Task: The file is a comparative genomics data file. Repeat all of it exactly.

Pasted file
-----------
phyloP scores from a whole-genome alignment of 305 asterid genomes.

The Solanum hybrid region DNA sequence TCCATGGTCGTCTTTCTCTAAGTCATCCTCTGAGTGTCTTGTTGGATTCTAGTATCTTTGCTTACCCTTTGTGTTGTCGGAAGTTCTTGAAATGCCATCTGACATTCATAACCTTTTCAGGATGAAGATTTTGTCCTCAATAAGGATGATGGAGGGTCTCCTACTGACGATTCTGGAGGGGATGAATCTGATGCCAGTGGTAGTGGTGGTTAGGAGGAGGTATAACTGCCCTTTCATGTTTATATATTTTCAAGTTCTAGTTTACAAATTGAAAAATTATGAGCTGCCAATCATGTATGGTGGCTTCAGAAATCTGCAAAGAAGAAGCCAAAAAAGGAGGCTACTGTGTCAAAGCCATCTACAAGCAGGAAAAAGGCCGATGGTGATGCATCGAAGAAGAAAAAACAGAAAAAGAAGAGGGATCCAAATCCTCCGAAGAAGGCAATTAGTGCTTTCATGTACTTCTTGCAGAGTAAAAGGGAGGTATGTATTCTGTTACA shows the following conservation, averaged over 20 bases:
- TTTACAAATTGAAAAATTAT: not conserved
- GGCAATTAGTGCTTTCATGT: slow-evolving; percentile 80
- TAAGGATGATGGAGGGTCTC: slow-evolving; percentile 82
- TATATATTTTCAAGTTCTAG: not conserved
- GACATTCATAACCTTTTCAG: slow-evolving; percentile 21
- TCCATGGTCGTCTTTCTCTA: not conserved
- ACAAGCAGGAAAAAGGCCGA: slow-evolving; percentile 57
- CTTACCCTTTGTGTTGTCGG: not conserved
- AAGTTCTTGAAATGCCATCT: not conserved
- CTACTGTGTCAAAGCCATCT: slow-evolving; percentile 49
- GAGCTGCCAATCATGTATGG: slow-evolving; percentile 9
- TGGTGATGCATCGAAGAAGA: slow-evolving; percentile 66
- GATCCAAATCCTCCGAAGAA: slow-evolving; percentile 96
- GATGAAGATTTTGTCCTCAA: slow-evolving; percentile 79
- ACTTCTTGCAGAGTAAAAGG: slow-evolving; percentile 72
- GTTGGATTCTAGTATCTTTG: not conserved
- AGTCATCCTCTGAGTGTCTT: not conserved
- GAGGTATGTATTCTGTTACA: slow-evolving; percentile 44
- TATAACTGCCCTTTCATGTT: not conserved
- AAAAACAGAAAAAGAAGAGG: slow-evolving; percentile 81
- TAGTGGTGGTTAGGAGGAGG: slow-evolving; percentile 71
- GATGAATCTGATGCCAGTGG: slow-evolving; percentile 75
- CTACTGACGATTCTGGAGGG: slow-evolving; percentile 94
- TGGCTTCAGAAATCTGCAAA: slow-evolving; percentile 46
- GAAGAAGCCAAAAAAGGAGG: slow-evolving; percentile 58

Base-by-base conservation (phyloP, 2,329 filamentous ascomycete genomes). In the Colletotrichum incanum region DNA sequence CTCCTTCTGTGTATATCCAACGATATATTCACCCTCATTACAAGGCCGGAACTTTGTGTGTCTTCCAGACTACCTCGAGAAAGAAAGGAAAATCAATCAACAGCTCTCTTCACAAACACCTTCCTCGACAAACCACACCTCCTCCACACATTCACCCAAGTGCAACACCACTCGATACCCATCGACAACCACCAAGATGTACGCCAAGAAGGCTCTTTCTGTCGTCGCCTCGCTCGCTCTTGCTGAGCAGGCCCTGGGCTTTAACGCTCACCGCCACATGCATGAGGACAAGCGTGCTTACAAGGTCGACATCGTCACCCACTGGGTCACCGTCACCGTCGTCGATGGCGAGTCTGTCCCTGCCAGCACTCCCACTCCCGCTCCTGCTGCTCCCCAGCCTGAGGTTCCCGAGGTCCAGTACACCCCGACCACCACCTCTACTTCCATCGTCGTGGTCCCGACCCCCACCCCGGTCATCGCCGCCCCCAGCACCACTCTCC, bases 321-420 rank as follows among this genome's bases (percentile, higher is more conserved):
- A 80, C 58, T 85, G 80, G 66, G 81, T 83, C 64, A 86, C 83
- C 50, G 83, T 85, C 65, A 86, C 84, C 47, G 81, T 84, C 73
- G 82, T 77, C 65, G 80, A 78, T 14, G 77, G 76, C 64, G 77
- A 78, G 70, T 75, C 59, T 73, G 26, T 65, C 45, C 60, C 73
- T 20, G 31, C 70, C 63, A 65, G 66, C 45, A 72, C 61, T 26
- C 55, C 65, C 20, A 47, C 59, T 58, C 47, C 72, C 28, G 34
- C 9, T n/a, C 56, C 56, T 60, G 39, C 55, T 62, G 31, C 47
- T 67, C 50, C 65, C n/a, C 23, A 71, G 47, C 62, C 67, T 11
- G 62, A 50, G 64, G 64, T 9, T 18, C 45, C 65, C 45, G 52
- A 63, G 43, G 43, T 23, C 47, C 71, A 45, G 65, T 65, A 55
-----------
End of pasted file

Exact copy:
phyloP scores from a whole-genome alignment of 305 asterid genomes.

The Solanum hybrid region DNA sequence TCCATGGTCGTCTTTCTCTAAGTCATCCTCTGAGTGTCTTGTTGGATTCTAGTATCTTTGCTTACCCTTTGTGTTGTCGGAAGTTCTTGAAATGCCATCTGACATTCATAACCTTTTCAGGATGAAGATTTTGTCCTCAATAAGGATGATGGAGGGTCTCCTACTGACGATTCTGGAGGGGATGAATCTGATGCCAGTGGTAGTGGTGGTTAGGAGGAGGTATAACTGCCCTTTCATGTTTATATATTTTCAAGTTCTAGTTTACAAATTGAAAAATTATGAGCTGCCAATCATGTATGGTGGCTTCAGAAATCTGCAAAGAAGAAGCCAAAAAAGGAGGCTACTGTGTCAAAGCCATCTACAAGCAGGAAAAAGGCCGATGGTGATGCATCGAAGAAGAAAAAACAGAAAAAGAAGAGGGATCCAAATCCTCCGAAGAAGGCAATTAGTGCTTTCATGTACTTCTTGCAGAGTAAAAGGGAGGTATGTATTCTGTTACA shows the following conservation, averaged over 20 bases:
- TTTACAAATTGAAAAATTAT: not conserved
- GGCAATTAGTGCTTTCATGT: slow-evolving; percentile 80
- TAAGGATGATGGAGGGTCTC: slow-evolving; percentile 82
- TATATATTTTCAAGTTCTAG: not conserved
- GACATTCATAACCTTTTCAG: slow-evolving; percentile 21
- TCCATGGTCGTCTTTCTCTA: not conserved
- ACAAGCAGGAAAAAGGCCGA: slow-evolving; percentile 57
- CTTACCCTTTGTGTTGTCGG: not conserved
- AAGTTCTTGAAATGCCATCT: not conserved
- CTACTGTGTCAAAGCCATCT: slow-evolving; percentile 49
- GAGCTGCCAATCATGTATGG: slow-evolving; percentile 9
- TGGTGATGCATCGAAGAAGA: slow-evolving; percentile 66
- GATCCAAATCCTCCGAAGAA: slow-evolving; percentile 96
- GATGAAGATTTTGTCCTCAA: slow-evolving; percentile 79
- ACTTCTTGCAGAGTAAAAGG: slow-evolving; percentile 72
- GTTGGATTCTAGTATCTTTG: not conserved
- AGTCATCCTCTGAGTGTCTT: not conserved
- GAGGTATGTATTCTGTTACA: slow-evolving; percentile 44
- TATAACTGCCCTTTCATGTT: not conserved
- AAAAACAGAAAAAGAAGAGG: slow-evolving; percentile 81
- TAGTGGTGGTTAGGAGGAGG: slow-evolving; percentile 71
- GATGAATCTGATGCCAGTGG: slow-evolving; percentile 75
- CTACTGACGATTCTGGAGGG: slow-evolving; percentile 94
- TGGCTTCAGAAATCTGCAAA: slow-evolving; percentile 46
- GAAGAAGCCAAAAAAGGAGG: slow-evolving; percentile 58

Base-by-base conservation (phyloP, 2,329 filamentous ascomycete genomes). In the Colletotrichum incanum region DNA sequence CTCCTTCTGTGTATATCCAACGATATATTCACCCTCATTACAAGGCCGGAACTTTGTGTGTCTTCCAGACTACCTCGAGAAAGAAAGGAAAATCAATCAACAGCTCTCTTCACAAACACCTTCCTCGACAAACCACACCTCCTCCACACATTCACCCAAGTGCAACACCACTCGATACCCATCGACAACCACCAAGATGTACGCCAAGAAGGCTCTTTCTGTCGTCGCCTCGCTCGCTCTTGCTGAGCAGGCCCTGGGCTTTAACGCTCACCGCCACATGCATGAGGACAAGCGTGCTTACAAGGTCGACATCGTCACCCACTGGGTCACCGTCACCGTCGTCGATGGCGAGTCTGTCCCTGCCAGCACTCCCACTCCCGCTCCTGCTGCTCCCCAGCCTGAGGTTCCCGAGGTCCAGTACACCCCGACCACCACCTCTACTTCCATCGTCGTGGTCCCGACCCCCACCCCGGTCATCGCCGCCCCCAGCACCACTCTCC, bases 321-420 rank as follows among this genome's bases (percentile, higher is more conserved):
- A 80, C 58, T 85, G 80, G 66, G 81, T 83, C 64, A 86, C 83
- C 50, G 83, T 85, C 65, A 86, C 84, C 47, G 81, T 84, C 73
- G 82, T 77, C 65, G 80, A 78, T 14, G 77, G 76, C 64, G 77
- A 78, G 70, T 75, C 59, T 73, G 26, T 65, C 45, C 60, C 73
- T 20, G 31, C 70, C 63, A 65, G 66, C 45, A 72, C 61, T 26
- C 55, C 65, C 20, A 47, C 59, T 58, C 47, C 72, C 28, G 34
- C 9, T n/a, C 56, C 56, T 60, G 39, C 55, T 62, G 31, C 47
- T 67, C 50, C 65, C n/a, C 23, A 71, G 47, C 62, C 67, T 11
- G 62, A 50, G 64, G 64, T 9, T 18, C 45, C 65, C 45, G 52
- A 63, G 43, G 43, T 23, C 47, C 71, A 45, G 65, T 65, A 55